Saturday, 5 September 2015

Page Directives in ASP.NET

Page directives configure the runtime environment that will execute the page. The complete list of directives is as follows:
  1. @ Page - Defines page-specific attributes used by the ASP.NET page parser and compiler and can be included only in .aspx files.
  2. @ Register - Associates aliases with namespaces and classes, which allow user controls and custom server controls to be rendered when included in a requested page or user control.
  3. @ Assembly - Links an assembly to the current page or user control declaratively. 
  4. @ Control - Defines control-specific attributes used by the ASP.NET page parser and compiler and can be included only in .ascx files (user controls).
  5. @ Implements - Indicates that a page or user control implements a specified .NET Framework interface declaratively. 
  6. @ Import - Imports a namespace into a page or user control explicitly.
  7. @ Master - Identifies a page as a master page and defines attributes used by the ASP.NET page parser and compiler and can be included only in .master files.
  8. @ MasterType - Defines the class or virtual path used to type the Master property of a page.
  9. @ OutputCache - Controls the output caching policies of a page or user control declaratively.
  10. @ PreviousPageType - Creates a strongly typed reference to the source page from the target of a cross-page posting.
  11. @ Reference - Links a page, user control, or COM control to the current page or user control declaratively.

Page Life Cycle in ASP.NET

  • Page_PreInit
  • Page_Init
  • Page_InitComplete
  • Page_PreLoad
  • Page_Load
  • Page_LoadComplete
  • Page_PreRender
  • Render

Generalization & Specialization in OOPS

The concept of generalization in OOP means that an object encapsulates common state and behavior for a category of objects.

Example: The geometric shape is an object and most geometric shapes have area, perimeter, and color.

The concept of specialization in OOP means that an object can inherit the common state and behavior of a generic object. However, each object needs to define its own special and particular state and behavior.

Example: Each geometric shape has its own color and particular formulas to calculate its area and perimeter.

Various .Net Tools

What is Ilasm.exe used for?
Ilasm.exe is a tool that generates PE files from MSIL code. You can run the resulting executable to determine whether the MSIL code performs as expected.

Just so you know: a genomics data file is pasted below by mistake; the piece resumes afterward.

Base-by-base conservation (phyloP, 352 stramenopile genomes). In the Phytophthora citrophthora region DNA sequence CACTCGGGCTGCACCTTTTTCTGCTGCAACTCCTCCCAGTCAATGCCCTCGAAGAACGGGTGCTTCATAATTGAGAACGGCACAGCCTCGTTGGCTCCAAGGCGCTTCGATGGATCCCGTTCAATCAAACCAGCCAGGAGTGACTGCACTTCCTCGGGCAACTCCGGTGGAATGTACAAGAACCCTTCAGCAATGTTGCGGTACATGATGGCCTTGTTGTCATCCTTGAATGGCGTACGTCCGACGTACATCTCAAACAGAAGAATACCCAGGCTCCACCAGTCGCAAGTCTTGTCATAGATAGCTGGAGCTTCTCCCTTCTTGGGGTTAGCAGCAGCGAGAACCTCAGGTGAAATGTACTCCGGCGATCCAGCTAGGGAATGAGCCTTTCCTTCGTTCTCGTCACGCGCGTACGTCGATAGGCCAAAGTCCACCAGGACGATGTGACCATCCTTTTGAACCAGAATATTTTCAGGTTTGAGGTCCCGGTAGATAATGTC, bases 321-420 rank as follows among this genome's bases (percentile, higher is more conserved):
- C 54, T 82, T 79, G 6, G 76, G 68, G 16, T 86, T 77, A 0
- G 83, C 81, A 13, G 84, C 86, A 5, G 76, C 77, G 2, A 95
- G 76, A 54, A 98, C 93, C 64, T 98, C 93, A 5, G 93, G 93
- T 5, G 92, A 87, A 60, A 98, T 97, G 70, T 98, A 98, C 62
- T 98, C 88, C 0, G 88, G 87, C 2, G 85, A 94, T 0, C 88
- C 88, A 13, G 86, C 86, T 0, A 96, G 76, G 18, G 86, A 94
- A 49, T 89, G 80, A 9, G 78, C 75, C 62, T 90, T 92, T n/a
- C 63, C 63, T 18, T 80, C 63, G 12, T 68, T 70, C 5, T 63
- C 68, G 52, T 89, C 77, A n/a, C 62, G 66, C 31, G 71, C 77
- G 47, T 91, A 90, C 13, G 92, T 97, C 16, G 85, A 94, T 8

What is Ildasm.exe used for?
Ildasm.exe is a tool that takes a PE file containing the MSIL code as a parameter and creates a text file that contains managed code.

What is the ResGen.exe tool used for?
ResGen.exe is a tool that is used to convert resource files in the form of .txt or .resx files to common language runtime binary .resources files that can be compiled into satellite assemblies.

Strong Name Tool (Sn.exe) used for?
Sn.exe is a tool that is used to generate strong name. eg: sn -k mykey.snk

What is the caspol.exe tool used for?
The caspol tool grants and modifies permissions to code groups at the user policy, machine policy, and enterprise policy levels.

Some more tool will be added shortly ! Please wait.... 

A short description about .Net Assembly

What is an assembly?
An assembly is a collection of one or more .exe or dll’s. An assembly is the fundamental unit for application development and deployment in the .NET Framework.
An assembly contains a collection of types and resources that are built to work together and form a logical unit of functionality.

What are the contents of assembly?
A static assembly can consist of four elements:
1. Assembly manifest - An assembly manifest contains the information about the identity and version of the assembly. It also contains the information required to resolve references to types and resources.
2. Type metadata - Binary information that describes a program.
3. Microsoft intermediate language (MSIL) code.
4. A set of resources.

What are the different types of assembly?
1. Private assembly: A private assembly is installed in the installation directory of an application and is accessible to that application only.
2. Shared assembly: Shared assembly is shared by multiple applications. A shared assembly has a strong name and is installed in the GAC.
3. Satellite assembly: Satellite assemblies are often used to deploy language-specific resources for an application.

What is a dynamic assembly?
A dynamic assembly is created dynamically at run time when an application requires the types within these assemblies.

What is a strong name?
You need to assign a strong name to an assembly to place it in the GAC and make it globally accessible. A strong name consists of a name that consists of an assembly's identity (text name, version number, and culture information), a public key and a digital signature generated over the assembly.
The .NET Framework provides a tool called the Strong Name Tool (Sn.exe), which allows verification and key pair and signature generation.

What is GAC? What are the steps to create an assembly and add it to the GAC?
The global assembly cache (GAC) is a machine-wide code cache that stores assemblies specifically designated to be shared by several applications on the computer. You should share assemblies by installing them into the global assembly cache only when you need to.
Create a strong name using sn.exe tool eg: sn -k mykey.snk
In AssemblyInfo.cs, add the strong name eg: [assembly: AssemblyKeyFile("mykey.snk")]
recompile project, and then install it to GAC in two ways :
Drag & drop it to assembly folder (C:\WINDOWS\assembly OR C:\WINNT\assembly) (shfusion.dll tool)
gacutil -i abc.dll